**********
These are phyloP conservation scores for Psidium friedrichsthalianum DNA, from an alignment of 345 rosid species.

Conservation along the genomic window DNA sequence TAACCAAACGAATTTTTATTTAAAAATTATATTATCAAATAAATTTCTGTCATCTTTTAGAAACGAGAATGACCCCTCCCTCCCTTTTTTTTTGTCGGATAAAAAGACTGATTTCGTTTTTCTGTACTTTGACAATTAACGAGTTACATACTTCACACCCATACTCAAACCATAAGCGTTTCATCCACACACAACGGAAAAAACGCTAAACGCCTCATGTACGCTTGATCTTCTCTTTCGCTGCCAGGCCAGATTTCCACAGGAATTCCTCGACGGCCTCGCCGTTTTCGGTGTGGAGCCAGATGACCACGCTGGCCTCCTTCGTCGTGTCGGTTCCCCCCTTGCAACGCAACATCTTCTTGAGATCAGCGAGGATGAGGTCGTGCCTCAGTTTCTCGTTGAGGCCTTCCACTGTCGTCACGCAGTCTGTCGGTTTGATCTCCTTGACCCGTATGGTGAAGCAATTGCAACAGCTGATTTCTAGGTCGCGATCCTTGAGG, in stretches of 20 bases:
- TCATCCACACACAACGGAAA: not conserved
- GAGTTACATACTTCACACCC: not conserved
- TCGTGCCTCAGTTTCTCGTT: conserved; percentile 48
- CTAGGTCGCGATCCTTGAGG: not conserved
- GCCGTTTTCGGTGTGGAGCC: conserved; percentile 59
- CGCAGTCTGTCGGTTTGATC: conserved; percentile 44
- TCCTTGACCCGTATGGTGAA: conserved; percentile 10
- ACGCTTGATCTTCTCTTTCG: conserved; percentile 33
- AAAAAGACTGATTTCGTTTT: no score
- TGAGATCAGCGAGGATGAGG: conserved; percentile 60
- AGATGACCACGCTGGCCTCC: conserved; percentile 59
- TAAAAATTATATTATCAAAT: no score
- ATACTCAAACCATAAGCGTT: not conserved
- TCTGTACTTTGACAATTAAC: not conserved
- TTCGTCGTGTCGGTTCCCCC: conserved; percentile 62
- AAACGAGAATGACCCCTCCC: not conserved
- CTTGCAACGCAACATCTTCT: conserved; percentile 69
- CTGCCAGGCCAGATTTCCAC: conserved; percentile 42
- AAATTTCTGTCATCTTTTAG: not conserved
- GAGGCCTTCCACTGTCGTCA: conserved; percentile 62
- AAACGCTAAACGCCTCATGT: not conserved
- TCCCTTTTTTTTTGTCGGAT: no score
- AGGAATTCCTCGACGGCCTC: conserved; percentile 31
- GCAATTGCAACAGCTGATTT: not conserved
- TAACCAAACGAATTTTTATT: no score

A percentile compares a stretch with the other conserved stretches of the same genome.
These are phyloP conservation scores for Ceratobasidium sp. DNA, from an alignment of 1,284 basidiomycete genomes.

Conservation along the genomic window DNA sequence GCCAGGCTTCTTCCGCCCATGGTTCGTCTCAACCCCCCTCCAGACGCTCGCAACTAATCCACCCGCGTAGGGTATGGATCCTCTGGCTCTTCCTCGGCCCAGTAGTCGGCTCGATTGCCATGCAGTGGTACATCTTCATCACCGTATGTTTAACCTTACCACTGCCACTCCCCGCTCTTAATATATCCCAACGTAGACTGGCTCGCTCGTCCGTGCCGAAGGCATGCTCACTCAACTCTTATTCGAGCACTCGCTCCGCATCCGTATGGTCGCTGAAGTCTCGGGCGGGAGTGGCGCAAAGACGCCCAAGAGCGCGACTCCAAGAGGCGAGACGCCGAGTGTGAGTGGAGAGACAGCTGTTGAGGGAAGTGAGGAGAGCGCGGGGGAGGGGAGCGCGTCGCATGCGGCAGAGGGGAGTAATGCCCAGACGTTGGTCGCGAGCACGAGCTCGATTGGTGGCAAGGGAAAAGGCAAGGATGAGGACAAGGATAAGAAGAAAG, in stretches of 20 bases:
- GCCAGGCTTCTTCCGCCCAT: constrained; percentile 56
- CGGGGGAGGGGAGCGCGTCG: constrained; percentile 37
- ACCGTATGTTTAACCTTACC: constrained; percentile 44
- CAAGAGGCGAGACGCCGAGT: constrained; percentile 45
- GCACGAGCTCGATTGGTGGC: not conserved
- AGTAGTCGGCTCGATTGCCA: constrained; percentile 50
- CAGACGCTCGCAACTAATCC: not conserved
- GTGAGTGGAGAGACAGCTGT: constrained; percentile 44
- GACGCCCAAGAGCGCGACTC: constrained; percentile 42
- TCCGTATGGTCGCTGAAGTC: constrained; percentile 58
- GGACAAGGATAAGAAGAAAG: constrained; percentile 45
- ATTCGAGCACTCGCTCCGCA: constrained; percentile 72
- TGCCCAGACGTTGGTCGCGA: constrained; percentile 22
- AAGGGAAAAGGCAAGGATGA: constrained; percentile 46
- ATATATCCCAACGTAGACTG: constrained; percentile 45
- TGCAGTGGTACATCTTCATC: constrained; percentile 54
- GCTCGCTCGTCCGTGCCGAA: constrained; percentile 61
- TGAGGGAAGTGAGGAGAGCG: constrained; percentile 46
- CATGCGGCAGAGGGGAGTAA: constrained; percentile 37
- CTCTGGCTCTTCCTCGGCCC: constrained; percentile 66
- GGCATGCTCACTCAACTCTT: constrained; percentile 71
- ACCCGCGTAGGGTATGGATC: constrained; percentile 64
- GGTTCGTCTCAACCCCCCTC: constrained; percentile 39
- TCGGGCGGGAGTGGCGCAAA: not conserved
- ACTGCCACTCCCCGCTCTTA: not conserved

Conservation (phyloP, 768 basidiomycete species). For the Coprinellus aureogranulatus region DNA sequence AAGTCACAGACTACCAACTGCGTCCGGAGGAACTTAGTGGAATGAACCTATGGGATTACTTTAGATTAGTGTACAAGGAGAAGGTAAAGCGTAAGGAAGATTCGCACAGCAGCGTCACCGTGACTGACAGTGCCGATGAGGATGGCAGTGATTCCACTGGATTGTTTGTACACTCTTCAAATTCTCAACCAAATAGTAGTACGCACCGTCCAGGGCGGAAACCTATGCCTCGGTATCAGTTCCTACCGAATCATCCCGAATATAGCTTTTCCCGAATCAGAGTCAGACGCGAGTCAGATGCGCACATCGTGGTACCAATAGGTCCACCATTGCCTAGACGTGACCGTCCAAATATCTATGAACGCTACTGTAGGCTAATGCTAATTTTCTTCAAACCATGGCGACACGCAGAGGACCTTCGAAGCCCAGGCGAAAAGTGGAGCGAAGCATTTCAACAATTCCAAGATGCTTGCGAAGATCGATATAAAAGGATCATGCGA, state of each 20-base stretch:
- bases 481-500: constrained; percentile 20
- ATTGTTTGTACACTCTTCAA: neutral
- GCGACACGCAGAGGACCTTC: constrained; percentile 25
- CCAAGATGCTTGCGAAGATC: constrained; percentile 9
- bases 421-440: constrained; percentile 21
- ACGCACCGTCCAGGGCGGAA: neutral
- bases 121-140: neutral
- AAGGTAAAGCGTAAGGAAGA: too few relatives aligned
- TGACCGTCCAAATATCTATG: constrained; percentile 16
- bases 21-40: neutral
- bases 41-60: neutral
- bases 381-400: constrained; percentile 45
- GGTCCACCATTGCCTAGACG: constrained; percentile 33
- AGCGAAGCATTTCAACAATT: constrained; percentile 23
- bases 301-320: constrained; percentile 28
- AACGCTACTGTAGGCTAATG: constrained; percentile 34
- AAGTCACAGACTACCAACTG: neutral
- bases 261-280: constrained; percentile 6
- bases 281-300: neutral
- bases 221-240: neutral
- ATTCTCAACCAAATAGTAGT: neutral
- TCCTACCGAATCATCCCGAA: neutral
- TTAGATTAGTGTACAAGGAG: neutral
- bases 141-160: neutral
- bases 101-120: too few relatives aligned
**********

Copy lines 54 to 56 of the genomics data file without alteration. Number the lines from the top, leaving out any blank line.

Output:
- TCGGGCGGGAGTGGCGCAAA: not conserved
- ACTGCCACTCCCCGCTCTTA: not conserved

Conservation (phyloP, 768 basidiomycete species). For the Coprinellus aureogranulatus region DNA sequence AAGTCACAGACTACCAACTGCGTCCGGAGGAACTTAGTGGAATGAACCTATGGGATTACTTTAGATTAGTGTACAAGGAGAAGGTAAAGCGTAAGGAAGATTCGCACAGCAGCGTCACCGTGACTGACAGTGCCGATGAGGATGGCAGTGATTCCACTGGATTGTTTGTACACTCTTCAAATTCTCAACCAAATAGTAGTACGCACCGTCCAGGGCGGAAACCTATGCCTCGGTATCAGTTCCTACCGAATCATCCCGAATATAGCTTTTCCCGAATCAGAGTCAGACGCGAGTCAGATGCGCACATCGTGGTACCAATAGGTCCACCATTGCCTAGACGTGACCGTCCAAATATCTATGAACGCTACTGTAGGCTAATGCTAATTTTCTTCAAACCATGGCGACACGCAGAGGACCTTCGAAGCCCAGGCGAAAAGTGGAGCGAAGCATTTCAACAATTCCAAGATGCTTGCGAAGATCGATATAAAAGGATCATGCGA, state of each 20-base stretch: